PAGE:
Monday, May 22

Good Company

Little memories. There were small flashes of nothing-much-at-all that were quietly added up in the mind from the night before. Rolling over, desiring to open to window and let some fresh air in, if only to dry the perspiration, but a few more moments of lying there. A hangover is worse when the night before wasn’t worth it. The night before wasn’t worth it. It’s a shame, a real shame, because the night had been so promising; a leaving-do, everyone was out, a bar with good music. Only in there ten minutes before someone told me—‘You need to calm down,’ and I knew they were right and I could not calm down; something was up. So the night had not been worth it; few are. I arose at last, with some great effort, and leaned out of the window. It was a warm day without wind, so I put on some clothes I found in the bin, ran a comb through my hair and went down the shops to get some breakfast. Fifteen minutes inside the shop but I could not find what I was after. I paid and left, then halfway down the street I remembered something else and went back. The man behind the till does not like me; the other men talk to me – work, politics, weather, sport – but he will never talk to me. The wide road I walk up and down. I cooked breakfast and thought about the time that Charlotte cooked me breakfast. It had been a lovely breakfast and I put some music on so that we could pretend to be in love and it all seemed quite idyllic. I thought about her buying all the ingredients and how I gave her my keys. There was no use to thinking of such things.
I ate and felt no better for it. My parents were both on separate weekend breaks, sending me photographs, which I considered briefly before casting my eyes on the coffee-pot and longing for another human to be about. It was not that I felt particularly alone, but I craved another’s company. Sitting there by myself I became terribly anxious and unsure of my surroundings. An anonymous figure, even, to sit in the corner and tell jokes to, lay a record down in circles, to hear breathing; nothing spectacular, I wanted only their company! I was so tired of being by myself.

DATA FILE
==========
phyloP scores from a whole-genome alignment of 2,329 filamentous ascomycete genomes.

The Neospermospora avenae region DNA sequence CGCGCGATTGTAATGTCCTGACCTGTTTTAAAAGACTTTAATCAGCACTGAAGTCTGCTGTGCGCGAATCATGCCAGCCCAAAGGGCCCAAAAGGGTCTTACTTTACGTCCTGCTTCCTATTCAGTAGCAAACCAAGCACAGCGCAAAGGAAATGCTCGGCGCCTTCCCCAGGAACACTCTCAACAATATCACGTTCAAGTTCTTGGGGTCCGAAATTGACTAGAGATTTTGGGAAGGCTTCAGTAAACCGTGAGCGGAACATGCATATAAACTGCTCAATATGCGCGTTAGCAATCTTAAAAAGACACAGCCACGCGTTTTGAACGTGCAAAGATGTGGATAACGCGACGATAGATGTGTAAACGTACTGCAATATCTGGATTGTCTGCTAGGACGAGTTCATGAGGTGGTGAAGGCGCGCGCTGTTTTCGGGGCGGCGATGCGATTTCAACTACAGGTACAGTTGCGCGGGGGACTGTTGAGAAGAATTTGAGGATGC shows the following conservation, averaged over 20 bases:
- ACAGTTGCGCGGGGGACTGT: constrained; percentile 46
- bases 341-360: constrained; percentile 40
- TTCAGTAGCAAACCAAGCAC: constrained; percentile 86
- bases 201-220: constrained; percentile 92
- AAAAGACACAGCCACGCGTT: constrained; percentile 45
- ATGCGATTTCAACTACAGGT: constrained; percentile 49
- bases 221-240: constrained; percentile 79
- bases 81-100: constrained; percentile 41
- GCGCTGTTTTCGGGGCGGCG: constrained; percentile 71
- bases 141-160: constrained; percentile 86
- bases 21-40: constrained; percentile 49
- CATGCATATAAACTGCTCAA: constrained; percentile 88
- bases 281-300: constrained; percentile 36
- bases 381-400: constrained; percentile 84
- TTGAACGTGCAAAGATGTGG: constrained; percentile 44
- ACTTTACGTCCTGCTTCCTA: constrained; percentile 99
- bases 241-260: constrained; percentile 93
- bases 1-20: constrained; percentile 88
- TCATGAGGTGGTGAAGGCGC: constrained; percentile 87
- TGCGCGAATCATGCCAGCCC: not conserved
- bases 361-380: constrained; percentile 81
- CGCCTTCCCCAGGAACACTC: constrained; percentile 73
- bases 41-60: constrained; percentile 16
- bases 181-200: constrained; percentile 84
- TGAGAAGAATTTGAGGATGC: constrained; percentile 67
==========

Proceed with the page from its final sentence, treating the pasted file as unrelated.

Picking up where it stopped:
Hours went by.
At four o’clock I decided it was unhealthy to waste the day, so I left the flat, not without some hesitation and a lot of nerve. It felt like a big step going outside. What was I becoming? Was I really so unfit?
The lady who made my coffee regarded me more coldly than I had been regarded in the establishment before. She was very skinny and looked at me like I had fouled her in the past. I took my coffee and walked along the streets without any purpose, and so I walked slowly, quite unsteady because I was still nauseous. There were lots of couples and young families; some of them were laughing, some were not, some looked like they had tremendous sex, some looked like they had none, all of them looked like ripe fruit in the sunshine. I went to a record shop, bought a new record, then went home and listened to it. The record was brilliant so I listened to it again. In the evening I ate some Indian takeaway and watched T.V. until half-one, then went to bed.
The next day was much the same. My fear had deepened. I was terrified of something or other. At any moment I was sure there would be someone at the door. If I heard someone outside my door, the short sharp crack of the floorboards, I would freeze until I was certain the stranger had disappeared. I was on edge. If only there was someone else with me, someone to break the silence and take my mind off of things. I prayed for someone else.
There was nothing else to do and I could not stand to be inside, so I went for another walk; this time in a slightly different direction. The sun was out. I was very hot. I walked on the side of the street that the sun shone upon and felt it all over my body. Truthfully, I felt no safer on the streets, but I could not stay in my flat all day; I would surely go mad. So I walked. I walked and drank coffee and kept on walking. There was nothing in my mind, nothing to think about. It felt like weeks since I had seen or spoken to anyone. I kept on walking. There were lots of people about, enjoying the sunshine, and I thought about them as I gazed upon their relaxing and laughter. When I got home I lay down for a bit then thought I would clean my flat. I put the radio on so that everything wouldn’t be so quiet. I liked the sound of the radio. Music was no good, because I wanted to hear chatter, the sound of other human beings talking, just talking.
For dinner I would have the leftovers of my Indian takeaway. I was cleaning and listening to the radio. The cleaning went on a long time but I didn’t mind because it was nice to have something to do and the radio was good company.
I was still cleaning when, at half-eight, my mother rang. I rushed to pick up the phone.
‘Hiya, dear.’
‘Hi!’ Ah, her voice! I heard it when I was in the womb. The first voice I ever heard! I had forgotten there was anyone else out there. Of course I had thought to call her earlier but had remembered that she was on her way home, and then I got caught up with cleaning my flat. ‘How you doing?’
‘I’m going to have to go when your dad gets back but thought I’d call you before… O,… he’s just pulled up.’
‘O, okay.’ I sat down on the sofa, holding a dusty rag and a beer.
‘Yeah, he’s here. Sorry. How are you?’
‘Fine. I’m fine. How are you? How was your holiday?’
‘Yeah, it was lovely – Hiya! – Look… Sorry… I’ve got to go. I’ll call you back in a day or two.’
‘That’s fine. Okay. Take care.’
‘You too, darling. Bye.’
‘Bye-bye.’

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